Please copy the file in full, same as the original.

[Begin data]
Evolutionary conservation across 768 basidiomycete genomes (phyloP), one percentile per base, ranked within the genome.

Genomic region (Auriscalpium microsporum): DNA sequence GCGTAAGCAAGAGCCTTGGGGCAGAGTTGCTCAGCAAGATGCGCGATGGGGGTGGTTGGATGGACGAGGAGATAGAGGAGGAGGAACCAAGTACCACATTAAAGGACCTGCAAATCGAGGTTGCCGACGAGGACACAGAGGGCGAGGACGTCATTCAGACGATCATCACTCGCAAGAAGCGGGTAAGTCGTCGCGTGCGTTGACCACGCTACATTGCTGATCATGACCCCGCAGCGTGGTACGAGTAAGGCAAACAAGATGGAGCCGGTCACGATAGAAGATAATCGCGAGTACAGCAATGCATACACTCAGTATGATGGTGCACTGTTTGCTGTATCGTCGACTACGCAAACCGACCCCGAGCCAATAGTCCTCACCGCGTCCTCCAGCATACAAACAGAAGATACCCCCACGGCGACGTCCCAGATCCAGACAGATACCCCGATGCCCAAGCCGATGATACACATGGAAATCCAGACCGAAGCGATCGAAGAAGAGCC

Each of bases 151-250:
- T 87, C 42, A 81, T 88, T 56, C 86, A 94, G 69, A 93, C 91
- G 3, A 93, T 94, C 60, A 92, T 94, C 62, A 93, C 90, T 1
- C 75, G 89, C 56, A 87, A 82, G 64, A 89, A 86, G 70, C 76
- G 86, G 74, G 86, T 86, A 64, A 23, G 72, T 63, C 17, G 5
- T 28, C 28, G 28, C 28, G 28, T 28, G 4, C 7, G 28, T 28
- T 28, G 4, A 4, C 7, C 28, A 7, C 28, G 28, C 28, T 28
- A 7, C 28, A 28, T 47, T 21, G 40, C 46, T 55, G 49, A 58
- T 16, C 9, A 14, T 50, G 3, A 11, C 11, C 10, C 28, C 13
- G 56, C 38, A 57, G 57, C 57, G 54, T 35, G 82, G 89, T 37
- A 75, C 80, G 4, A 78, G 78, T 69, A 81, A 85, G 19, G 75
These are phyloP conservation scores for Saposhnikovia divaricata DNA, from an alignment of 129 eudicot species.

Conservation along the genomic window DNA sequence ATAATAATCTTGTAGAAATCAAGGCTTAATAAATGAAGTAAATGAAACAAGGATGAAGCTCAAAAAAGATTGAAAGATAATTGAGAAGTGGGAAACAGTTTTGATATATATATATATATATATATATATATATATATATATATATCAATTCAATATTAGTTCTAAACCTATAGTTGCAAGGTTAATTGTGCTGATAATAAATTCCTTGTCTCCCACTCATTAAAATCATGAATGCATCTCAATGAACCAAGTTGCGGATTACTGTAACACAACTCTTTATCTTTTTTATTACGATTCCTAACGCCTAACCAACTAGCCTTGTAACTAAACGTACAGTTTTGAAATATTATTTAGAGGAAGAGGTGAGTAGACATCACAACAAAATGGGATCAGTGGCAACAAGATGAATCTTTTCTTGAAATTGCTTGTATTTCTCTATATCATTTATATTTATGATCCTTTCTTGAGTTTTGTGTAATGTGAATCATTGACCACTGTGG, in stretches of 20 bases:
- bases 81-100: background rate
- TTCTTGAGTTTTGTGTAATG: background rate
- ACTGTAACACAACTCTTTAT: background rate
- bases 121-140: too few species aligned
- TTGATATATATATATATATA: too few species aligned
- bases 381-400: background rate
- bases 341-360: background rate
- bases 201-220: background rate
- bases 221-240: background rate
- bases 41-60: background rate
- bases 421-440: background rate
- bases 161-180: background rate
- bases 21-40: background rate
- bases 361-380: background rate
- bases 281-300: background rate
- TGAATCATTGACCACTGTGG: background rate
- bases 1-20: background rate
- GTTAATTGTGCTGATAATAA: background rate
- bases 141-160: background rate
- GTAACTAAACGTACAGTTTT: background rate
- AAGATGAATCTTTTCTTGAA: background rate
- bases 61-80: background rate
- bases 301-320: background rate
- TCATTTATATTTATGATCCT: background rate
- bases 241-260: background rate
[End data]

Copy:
Evolutionary conservation across 768 basidiomycete genomes (phyloP), one percentile per base, ranked within the genome.

Genomic region (Auriscalpium microsporum): DNA sequence GCGTAAGCAAGAGCCTTGGGGCAGAGTTGCTCAGCAAGATGCGCGATGGGGGTGGTTGGATGGACGAGGAGATAGAGGAGGAGGAACCAAGTACCACATTAAAGGACCTGCAAATCGAGGTTGCCGACGAGGACACAGAGGGCGAGGACGTCATTCAGACGATCATCACTCGCAAGAAGCGGGTAAGTCGTCGCGTGCGTTGACCACGCTACATTGCTGATCATGACCCCGCAGCGTGGTACGAGTAAGGCAAACAAGATGGAGCCGGTCACGATAGAAGATAATCGCGAGTACAGCAATGCATACACTCAGTATGATGGTGCACTGTTTGCTGTATCGTCGACTACGCAAACCGACCCCGAGCCAATAGTCCTCACCGCGTCCTCCAGCATACAAACAGAAGATACCCCCACGGCGACGTCCCAGATCCAGACAGATACCCCGATGCCCAAGCCGATGATACACATGGAAATCCAGACCGAAGCGATCGAAGAAGAGCC

Each of bases 151-250:
- T 87, C 42, A 81, T 88, T 56, C 86, A 94, G 69, A 93, C 91
- G 3, A 93, T 94, C 60, A 92, T 94, C 62, A 93, C 90, T 1
- C 75, G 89, C 56, A 87, A 82, G 64, A 89, A 86, G 70, C 76
- G 86, G 74, G 86, T 86, A 64, A 23, G 72, T 63, C 17, G 5
- T 28, C 28, G 28, C 28, G 28, T 28, G 4, C 7, G 28, T 28
- T 28, G 4, A 4, C 7, C 28, A 7, C 28, G 28, C 28, T 28
- A 7, C 28, A 28, T 47, T 21, G 40, C 46, T 55, G 49, A 58
- T 16, C 9, A 14, T 50, G 3, A 11, C 11, C 10, C 28, C 13
- G 56, C 38, A 57, G 57, C 57, G 54, T 35, G 82, G 89, T 37
- A 75, C 80, G 4, A 78, G 78, T 69, A 81, A 85, G 19, G 75
These are phyloP conservation scores for Saposhnikovia divaricata DNA, from an alignment of 129 eudicot species.

Conservation along the genomic window DNA sequence ATAATAATCTTGTAGAAATCAAGGCTTAATAAATGAAGTAAATGAAACAAGGATGAAGCTCAAAAAAGATTGAAAGATAATTGAGAAGTGGGAAACAGTTTTGATATATATATATATATATATATATATATATATATATATATATCAATTCAATATTAGTTCTAAACCTATAGTTGCAAGGTTAATTGTGCTGATAATAAATTCCTTGTCTCCCACTCATTAAAATCATGAATGCATCTCAATGAACCAAGTTGCGGATTACTGTAACACAACTCTTTATCTTTTTTATTACGATTCCTAACGCCTAACCAACTAGCCTTGTAACTAAACGTACAGTTTTGAAATATTATTTAGAGGAAGAGGTGAGTAGACATCACAACAAAATGGGATCAGTGGCAACAAGATGAATCTTTTCTTGAAATTGCTTGTATTTCTCTATATCATTTATATTTATGATCCTTTCTTGAGTTTTGTGTAATGTGAATCATTGACCACTGTGG, in stretches of 20 bases:
- bases 81-100: background rate
- TTCTTGAGTTTTGTGTAATG: background rate
- ACTGTAACACAACTCTTTAT: background rate
- bases 121-140: too few species aligned
- TTGATATATATATATATATA: too few species aligned
- bases 381-400: background rate
- bases 341-360: background rate
- bases 201-220: background rate
- bases 221-240: background rate
- bases 41-60: background rate
- bases 421-440: background rate
- bases 161-180: background rate
- bases 21-40: background rate
- bases 361-380: background rate
- bases 281-300: background rate
- TGAATCATTGACCACTGTGG: background rate
- bases 1-20: background rate
- GTTAATTGTGCTGATAATAA: background rate
- bases 141-160: background rate
- GTAACTAAACGTACAGTTTT: background rate
- AAGATGAATCTTTTCTTGAA: background rate
- bases 61-80: background rate
- bases 301-320: background rate
- TCATTTATATTTATGATCCT: background rate
- bases 241-260: background rate